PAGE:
The offseason departures of running back Todd Gurley, a former All-Pro whose effectiveness has been reduced by persistent knee pain, and wide receiver Brandin Cooks increased the outside skepticism about the Rams’ offensive prospects. But McVay and Goff are excited about the expected emergence of tight end Gerald Everett and wide receiver Josh Reynolds, a fortified offensive line (with right tackle Rob Havenstein having returned to health after being hobbled by a knee injury in 2019) and the injection of a pair of potential impact rookies (running back Cam Akers and wide receiver Van Jefferson, both second-round draft picks) into the mix.
“I think it’s really just about executing more efficiently and then being able to utilize all the skill players that we have, whether that’s mixing up your personnel groupings or activating guys to different spots,” McVay said. “It’s really looking at the things that we didn’t do well, and being able to make sure that we get those things fixed. And I think the big thing is, just running the football more efficiently on early downs — usually, a lot of other good things follow if you’re able to do that.”
Said Goff: “I think that’s the best thing about Sean: his humility. As good a coach as he is, he’s the first one to look inward. Last year, those last five or six games, we really started involving more of our offense, so we didn’t live or die by one thing.”
And as for the most important man on the offense? Well, Goff concedes that he needs to play better than he did in 2019, beginning with reining in his desire to bail out the team when adversity hits.
“I think I tried to do too much, for sure,” Goff said. “That was definitely part of it. Whenever things aren’t going exactly how you want them to, as the quarterback, you want to fix it — you always want to make it right, right now.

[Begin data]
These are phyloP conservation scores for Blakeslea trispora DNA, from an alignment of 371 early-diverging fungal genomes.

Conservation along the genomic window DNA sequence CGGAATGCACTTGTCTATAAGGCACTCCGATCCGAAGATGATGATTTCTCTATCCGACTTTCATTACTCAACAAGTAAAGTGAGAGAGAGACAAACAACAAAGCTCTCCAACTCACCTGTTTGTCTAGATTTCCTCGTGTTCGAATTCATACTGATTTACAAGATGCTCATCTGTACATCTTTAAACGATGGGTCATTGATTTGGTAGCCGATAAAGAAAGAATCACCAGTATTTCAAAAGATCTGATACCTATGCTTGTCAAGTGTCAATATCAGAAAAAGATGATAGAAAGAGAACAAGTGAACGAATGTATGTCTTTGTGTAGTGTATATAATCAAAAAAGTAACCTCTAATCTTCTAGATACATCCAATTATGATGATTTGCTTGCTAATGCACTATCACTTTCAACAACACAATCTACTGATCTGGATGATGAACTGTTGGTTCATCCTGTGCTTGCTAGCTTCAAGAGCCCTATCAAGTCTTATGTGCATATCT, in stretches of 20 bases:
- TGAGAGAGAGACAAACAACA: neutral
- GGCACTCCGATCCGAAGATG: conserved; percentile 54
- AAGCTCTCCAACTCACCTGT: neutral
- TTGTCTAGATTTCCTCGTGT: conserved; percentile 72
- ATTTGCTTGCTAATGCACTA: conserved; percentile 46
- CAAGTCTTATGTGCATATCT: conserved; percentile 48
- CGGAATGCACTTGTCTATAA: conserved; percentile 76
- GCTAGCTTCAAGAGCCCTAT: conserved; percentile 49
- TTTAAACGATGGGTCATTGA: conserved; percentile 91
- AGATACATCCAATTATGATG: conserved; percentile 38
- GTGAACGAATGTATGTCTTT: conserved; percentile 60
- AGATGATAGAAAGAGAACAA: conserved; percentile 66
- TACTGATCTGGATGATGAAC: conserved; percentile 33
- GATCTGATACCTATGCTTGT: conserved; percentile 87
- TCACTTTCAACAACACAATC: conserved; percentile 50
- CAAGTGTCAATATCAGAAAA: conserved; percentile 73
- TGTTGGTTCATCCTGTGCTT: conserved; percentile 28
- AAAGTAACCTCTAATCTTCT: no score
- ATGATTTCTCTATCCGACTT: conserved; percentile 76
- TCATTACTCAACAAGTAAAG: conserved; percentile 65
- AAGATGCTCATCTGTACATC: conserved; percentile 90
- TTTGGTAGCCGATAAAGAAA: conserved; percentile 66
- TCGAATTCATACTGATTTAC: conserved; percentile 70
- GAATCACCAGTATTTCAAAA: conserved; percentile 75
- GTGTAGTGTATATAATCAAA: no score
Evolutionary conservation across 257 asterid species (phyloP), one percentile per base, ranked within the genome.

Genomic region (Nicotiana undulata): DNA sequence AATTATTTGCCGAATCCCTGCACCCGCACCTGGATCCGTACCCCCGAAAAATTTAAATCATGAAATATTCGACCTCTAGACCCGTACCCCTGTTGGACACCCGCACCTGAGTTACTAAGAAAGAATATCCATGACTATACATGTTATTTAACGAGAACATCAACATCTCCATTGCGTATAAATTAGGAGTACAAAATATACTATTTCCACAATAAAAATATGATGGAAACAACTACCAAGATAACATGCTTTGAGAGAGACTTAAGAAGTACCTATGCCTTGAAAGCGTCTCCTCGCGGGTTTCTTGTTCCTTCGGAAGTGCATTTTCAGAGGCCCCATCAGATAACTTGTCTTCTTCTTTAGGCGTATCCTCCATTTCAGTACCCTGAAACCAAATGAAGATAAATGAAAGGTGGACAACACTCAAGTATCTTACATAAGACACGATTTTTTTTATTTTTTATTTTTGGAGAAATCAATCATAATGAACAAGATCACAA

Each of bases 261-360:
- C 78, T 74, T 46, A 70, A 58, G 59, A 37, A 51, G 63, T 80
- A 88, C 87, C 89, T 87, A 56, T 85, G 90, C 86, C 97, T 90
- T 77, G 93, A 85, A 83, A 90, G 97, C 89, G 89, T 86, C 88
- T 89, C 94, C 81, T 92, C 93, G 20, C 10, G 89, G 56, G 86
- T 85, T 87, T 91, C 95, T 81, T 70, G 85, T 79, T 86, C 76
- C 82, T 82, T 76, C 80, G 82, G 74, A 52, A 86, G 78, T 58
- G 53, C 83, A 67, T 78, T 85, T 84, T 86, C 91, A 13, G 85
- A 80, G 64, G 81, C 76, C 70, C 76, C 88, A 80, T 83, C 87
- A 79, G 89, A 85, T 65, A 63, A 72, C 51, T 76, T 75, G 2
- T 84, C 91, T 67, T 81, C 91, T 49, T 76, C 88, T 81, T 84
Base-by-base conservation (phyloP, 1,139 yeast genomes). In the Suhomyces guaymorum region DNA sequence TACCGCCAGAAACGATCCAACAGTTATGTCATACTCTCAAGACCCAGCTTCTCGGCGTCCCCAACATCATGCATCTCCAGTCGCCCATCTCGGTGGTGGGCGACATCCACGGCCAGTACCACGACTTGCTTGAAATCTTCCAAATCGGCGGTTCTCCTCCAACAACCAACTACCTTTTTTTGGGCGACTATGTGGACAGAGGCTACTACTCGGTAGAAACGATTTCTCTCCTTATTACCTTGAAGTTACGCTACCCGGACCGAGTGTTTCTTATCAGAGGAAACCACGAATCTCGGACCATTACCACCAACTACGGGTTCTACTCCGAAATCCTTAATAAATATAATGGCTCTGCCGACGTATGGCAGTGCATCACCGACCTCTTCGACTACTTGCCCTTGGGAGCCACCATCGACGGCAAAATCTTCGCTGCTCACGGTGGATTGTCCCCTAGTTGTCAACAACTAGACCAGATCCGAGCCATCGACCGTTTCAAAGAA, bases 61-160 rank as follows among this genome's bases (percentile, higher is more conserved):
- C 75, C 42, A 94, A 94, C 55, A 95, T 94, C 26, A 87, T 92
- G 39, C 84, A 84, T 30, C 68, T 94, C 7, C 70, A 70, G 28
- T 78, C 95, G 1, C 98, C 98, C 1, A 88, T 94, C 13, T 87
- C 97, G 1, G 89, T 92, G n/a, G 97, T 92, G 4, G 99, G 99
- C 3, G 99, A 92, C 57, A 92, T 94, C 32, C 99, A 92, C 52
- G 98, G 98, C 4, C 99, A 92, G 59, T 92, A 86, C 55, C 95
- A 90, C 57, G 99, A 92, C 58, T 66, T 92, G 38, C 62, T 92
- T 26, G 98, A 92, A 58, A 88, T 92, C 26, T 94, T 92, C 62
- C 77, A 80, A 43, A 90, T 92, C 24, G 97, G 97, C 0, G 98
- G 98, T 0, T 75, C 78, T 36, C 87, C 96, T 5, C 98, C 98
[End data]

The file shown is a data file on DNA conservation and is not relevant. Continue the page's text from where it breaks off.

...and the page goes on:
“I’m super hard on myself, and that’s always been the way I am. Ever since I was at Cal, I was always looking internally — how can I be better? How can I fix it? How can I make it right? You beat yourself up about it and you look back at some of those games and say, ‘Man, if I just didn’t make that throw there … if I made that throw there … if I made that decision differently there.’ You think about that for the whole offseason. But it’s something I’ve learned from and will look back on and get better from. And my process and confidence hasn’t changed one bit because of last year.”
One area in which Goff has noticeably improved — and which was on full display in that 34-31 defeat to the Niners in December — is his ability to throw on the move.
“It’s something I’ve really worked on — going back to my rookie year, just noticing it as a flaw in my game,” Goff said. “And I’m really, really working on it every offseason, with (private throwing coach) Adam Dedeaux and those guys at 3DQB. It’s part of my daily routine now, just something I do every day is work on those throws on the run. It’s to the point now where I’m confident in any throw when I’m making any movement on any part of the field, and it really, really opens up our offense.”
As always in 2020, all eyes will be on the man executing McVay’s attack, with plenty of accompanying scrutiny. In Goff’s estimation, he has never been more ready — or eager — to lead.
Follow Michael Silver on Twitter @MikeSilver.